Tag: CNMI, life, people, United States
If we could recall in our U.S. History classes, during the Depression in the United States (1930’s), many suffered and many were forced to resort to the food line in order to get a decent meal. We should learn from the past to move forward and benefit from our learned behavior. Our father always said to us: “My children if you earned a dollar make sure you put away $0.60 cents for the rainy day.” Such mentality was stuck or embedded in our brains and one should always be prepared when the rainy day comes. Also, based on our observation in our lives, suffering is good for the soul. One may not appreciate things if he or she does not earn things or suffer in life.
The problem in the CNMI is not the elected officials, the problem started way back during the Trust Territory era. Our people were entitled to USDA rations, money after typhoon, people were being hired based on family ties and the entitlement system was conceived during that time throughout the island chain. In order for us to break such cycle, bring in fresh ethnicities to our island chain, let them participate in our political system and create a check-and-balance in our society or let those other ethnicities who left our islands for greener pastures to participate in our election process. We have run across other ethnicities who were born and raised in the CNMI living throughout the United States. These are the individuals that needs to be encourage to participate in our political system, for they do not hold any family ties to the people who are running for public office in the CNMI. If we can recall, the last general election in the CNMI, majority of the candidates won from the absentee voters.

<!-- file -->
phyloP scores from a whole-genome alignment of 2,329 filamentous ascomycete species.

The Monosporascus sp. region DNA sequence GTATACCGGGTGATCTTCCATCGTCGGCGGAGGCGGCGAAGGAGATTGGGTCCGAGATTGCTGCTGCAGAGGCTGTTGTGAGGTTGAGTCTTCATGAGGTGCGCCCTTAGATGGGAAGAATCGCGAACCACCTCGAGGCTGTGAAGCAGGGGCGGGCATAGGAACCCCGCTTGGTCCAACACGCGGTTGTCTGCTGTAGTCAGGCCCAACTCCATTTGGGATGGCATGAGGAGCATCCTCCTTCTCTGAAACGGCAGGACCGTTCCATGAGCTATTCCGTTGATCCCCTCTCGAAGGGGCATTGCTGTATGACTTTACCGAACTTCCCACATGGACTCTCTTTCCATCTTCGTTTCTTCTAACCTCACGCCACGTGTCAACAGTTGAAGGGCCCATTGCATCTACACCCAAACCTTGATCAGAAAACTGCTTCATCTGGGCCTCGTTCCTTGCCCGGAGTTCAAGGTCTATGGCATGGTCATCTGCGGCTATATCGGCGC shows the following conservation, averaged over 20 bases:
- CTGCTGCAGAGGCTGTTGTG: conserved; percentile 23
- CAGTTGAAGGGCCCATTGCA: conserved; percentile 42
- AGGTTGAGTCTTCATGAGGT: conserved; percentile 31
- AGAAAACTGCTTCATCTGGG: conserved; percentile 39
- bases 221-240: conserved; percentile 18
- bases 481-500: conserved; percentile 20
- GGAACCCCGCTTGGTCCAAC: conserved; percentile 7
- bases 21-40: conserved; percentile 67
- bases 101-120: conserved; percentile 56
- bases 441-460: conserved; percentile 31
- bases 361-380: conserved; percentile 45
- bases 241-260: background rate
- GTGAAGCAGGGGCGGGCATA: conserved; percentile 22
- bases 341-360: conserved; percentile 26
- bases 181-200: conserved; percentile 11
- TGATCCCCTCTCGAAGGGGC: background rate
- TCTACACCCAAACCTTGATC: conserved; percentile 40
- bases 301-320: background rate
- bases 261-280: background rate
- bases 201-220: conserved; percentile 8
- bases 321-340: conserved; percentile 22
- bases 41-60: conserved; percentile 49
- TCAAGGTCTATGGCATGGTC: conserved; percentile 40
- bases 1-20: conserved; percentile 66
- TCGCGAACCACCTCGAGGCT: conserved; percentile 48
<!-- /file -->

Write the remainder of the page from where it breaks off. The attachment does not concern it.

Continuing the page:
Also, it is good to have a bad economy in our island chain, because our people need to understand that things in life need to be earned and the mentality of “give me, give me, give me” is not the way.
The sad and good part of the world’s economic downturn at this point in time is that poor people like us can easily buy multiple houses, farm lots for the penny on the dollar in the CNMI and in the United States. So, our economic despair throughout the world is a blessing in disguise for some of us and we look at the bottle as half full rather than half empty. In other words one should take advantage of our present situation in the CNMI.
One more thing, it is better to give than to receive and you would always get back thousand-fold indirectly in life. We need to understand that giving is more fulfilling than receiving.
CNMI Absentee Organization in the United States